What grabbed the headlines last week?

Not a ball-tinglingly terrific week for investors, let’s be honest.

Pretty much everyone was hoping to see a fat’n happy near-term rate cut by the US Fed at least – if not the EBC, RBA, BoE et al.

Alas, such expectations were nudged  further out to sea, thanks to an array of hawkish Fedspeak out of Florida last week.

Then came the FOMC minutes on Wednesday and on Thursday in the States some quite better-than-expected PMIs suggesting some virile American business activity (and prices) during May.

On Wall Street, the S&P500 managed to close slightly higher, clinching a sliver-then fifth straight week of gains, the US benchmark’s longest winning run since just after ‘Straya Day.

That was mainly thanks to Nvidia’s (NVDA) 7% after hours surge on Wednesday, where the chipmaker busted through the $1,000 level for the first time on the back of stunning quarterly results and even better guidance.

Yet, truth be told, after clocking its latest fresh record high on Tuesday in New York, US stocks have largely sat back on their haunches sucking in the big ones as that growing cloud of interest cut mystery continues to gather round Mount Federal Reserve.

T’were those FOMC minutes, the hawky-talky coupled with the unwelcome good economic data, which dented US sentiment.

Of course, the Nasdaq Comp got a revivifying shot in the arm when NVDA smashed them haughty Wall Street expectations.

Adding sugar to the icing, the Napolean of AI – after more than doubling its quarterly dividend – also revealed cunning plans for an ambitious 10-1 stock split.

CEO Jensen Huang was appropriately stentorious on the day:

“The next industrial revolution has begun. Companies and countries are partnering with Nvidia to shift the trillion-dollar traditional data centers to accelerated computing to produce a new commodity: Artificial Intelligence.”

The S&P (SP500) added +0.03% for the week, while the Nasdaq (COMP:IND) climbed +1.4%. Conversely, the blue-chip Dow (DJI) fell -2.3%.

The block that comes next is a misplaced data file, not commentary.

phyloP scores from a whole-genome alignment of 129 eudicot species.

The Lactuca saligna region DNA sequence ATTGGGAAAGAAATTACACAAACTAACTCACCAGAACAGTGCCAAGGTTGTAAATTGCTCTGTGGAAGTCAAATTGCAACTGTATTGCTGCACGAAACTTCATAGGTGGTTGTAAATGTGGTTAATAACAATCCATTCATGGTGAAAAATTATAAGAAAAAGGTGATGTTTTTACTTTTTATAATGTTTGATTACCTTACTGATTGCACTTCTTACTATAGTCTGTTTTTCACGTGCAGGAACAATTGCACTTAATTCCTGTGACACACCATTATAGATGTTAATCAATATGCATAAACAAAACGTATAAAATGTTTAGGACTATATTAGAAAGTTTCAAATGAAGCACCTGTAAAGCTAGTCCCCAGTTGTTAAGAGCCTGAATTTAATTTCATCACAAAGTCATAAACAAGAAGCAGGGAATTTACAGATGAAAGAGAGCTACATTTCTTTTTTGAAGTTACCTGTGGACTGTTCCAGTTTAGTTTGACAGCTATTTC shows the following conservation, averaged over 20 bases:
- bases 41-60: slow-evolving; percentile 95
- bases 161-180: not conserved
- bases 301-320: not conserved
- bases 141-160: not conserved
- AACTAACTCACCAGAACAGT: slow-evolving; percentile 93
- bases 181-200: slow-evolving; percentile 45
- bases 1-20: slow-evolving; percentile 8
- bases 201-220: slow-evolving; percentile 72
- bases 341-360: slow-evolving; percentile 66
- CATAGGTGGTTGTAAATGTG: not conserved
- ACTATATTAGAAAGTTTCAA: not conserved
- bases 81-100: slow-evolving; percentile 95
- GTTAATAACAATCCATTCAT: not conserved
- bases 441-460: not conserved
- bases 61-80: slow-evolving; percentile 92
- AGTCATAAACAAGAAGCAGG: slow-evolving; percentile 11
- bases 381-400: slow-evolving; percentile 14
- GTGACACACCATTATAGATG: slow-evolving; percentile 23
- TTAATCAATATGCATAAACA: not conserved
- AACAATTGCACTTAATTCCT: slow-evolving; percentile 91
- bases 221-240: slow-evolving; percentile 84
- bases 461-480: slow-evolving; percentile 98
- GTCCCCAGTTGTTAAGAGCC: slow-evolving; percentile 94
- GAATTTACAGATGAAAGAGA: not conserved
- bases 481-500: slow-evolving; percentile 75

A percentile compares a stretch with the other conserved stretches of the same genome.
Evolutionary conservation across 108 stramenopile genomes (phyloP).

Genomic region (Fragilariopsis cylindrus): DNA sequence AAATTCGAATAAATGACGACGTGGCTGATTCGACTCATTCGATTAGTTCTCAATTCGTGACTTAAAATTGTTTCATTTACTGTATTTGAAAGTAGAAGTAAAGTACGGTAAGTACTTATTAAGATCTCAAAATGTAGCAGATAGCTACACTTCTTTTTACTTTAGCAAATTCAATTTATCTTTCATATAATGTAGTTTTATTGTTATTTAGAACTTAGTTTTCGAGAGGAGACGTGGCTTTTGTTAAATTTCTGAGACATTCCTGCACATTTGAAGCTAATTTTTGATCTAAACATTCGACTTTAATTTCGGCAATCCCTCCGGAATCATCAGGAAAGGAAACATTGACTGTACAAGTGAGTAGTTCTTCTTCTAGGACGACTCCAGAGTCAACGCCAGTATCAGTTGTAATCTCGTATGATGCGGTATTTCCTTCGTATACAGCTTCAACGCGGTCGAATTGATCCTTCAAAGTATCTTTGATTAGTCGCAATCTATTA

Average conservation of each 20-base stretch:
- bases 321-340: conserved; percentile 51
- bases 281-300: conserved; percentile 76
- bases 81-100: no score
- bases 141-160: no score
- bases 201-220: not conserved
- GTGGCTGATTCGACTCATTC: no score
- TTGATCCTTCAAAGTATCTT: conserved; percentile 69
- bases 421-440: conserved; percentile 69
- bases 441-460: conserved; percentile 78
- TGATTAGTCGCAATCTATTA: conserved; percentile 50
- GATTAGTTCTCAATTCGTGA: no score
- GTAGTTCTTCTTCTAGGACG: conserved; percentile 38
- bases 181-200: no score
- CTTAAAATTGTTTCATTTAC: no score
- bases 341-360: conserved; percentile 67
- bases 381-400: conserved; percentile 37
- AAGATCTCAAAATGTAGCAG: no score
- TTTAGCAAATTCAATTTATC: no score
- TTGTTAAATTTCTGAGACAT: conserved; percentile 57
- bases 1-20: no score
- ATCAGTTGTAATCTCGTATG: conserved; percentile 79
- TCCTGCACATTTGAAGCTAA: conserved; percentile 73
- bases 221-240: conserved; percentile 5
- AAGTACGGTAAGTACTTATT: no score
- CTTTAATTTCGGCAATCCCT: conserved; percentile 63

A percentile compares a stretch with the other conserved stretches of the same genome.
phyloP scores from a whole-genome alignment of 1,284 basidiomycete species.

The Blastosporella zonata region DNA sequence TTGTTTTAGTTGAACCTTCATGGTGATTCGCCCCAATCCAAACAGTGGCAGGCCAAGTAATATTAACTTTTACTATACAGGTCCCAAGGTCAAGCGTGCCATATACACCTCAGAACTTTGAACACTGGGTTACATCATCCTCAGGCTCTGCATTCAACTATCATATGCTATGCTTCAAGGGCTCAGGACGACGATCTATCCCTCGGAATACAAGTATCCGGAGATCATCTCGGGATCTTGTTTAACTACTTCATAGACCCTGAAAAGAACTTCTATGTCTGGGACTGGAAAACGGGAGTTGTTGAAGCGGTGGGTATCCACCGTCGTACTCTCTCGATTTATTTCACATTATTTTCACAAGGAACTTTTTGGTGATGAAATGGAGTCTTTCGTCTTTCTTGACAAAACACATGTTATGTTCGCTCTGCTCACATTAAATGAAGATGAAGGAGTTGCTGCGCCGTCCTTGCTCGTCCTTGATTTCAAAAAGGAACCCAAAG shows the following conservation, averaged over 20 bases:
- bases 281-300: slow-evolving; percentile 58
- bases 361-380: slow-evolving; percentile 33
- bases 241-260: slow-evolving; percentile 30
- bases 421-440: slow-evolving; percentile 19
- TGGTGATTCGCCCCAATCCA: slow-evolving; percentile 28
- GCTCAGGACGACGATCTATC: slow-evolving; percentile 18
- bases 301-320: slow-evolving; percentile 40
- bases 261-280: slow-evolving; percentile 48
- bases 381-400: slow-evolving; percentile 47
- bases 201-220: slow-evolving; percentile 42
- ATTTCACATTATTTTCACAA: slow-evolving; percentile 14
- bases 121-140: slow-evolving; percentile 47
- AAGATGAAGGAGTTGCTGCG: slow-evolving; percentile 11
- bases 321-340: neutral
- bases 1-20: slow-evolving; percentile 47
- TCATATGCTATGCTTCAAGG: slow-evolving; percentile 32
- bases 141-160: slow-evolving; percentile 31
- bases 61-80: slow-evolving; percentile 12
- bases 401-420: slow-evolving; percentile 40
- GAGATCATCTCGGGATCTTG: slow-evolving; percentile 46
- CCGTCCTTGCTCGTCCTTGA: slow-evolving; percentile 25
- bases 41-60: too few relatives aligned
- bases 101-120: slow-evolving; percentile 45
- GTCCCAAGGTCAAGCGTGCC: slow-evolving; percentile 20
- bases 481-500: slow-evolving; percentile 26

The ASX200 done bad, down 1.11% over the last week, after crossing below its 50-day moving average on Friday.

The weak US lead, the hawkish RBA chat, a pullback in oil and metal prices saw the Materials and Energy sectors fall as did the Comms sector, while the rate sensitive ASS Retail and Property stocks also suffered.

There’s a possibility that OPEC+ will push for steeper production cuts when it meets at the beginning of June amid the less optimistic demand outlook, but it’s hard to see an agreement beyond a cobbled together extension of the existing quotas.




The iron ore price rose.

Aussie bond yields reversed some of their recent decline on renewed uncertainty about rate cuts.

The benchmark is currently 2.31% below its 52-week high and has looked more convincing.

Via Google


Last week’s diminishing expectations for US rate cuts have also been a right drag on gold prices too.

Gold’s slide, meanwhile, has likely been exacerbated by profit taking and the fulsome outlook for the greenback, although a further rebound in US Treasury yields could turn into a bigger headache.

Here’s the cost of some gold over the last 40 years. That bottoming out moment in 2000 is when a mate of mine told me to go buy a lot.

Of course, I was a stage actor back then, so I didn’t understand. And I had no money.



US Earnings

Nvidia. Lowe’s did good too, but that made people think how strong the US consumer is and so…


The Week Ahead

At home the bureau of numbers will drop the Aussie monthly CPI rates on Wednesday.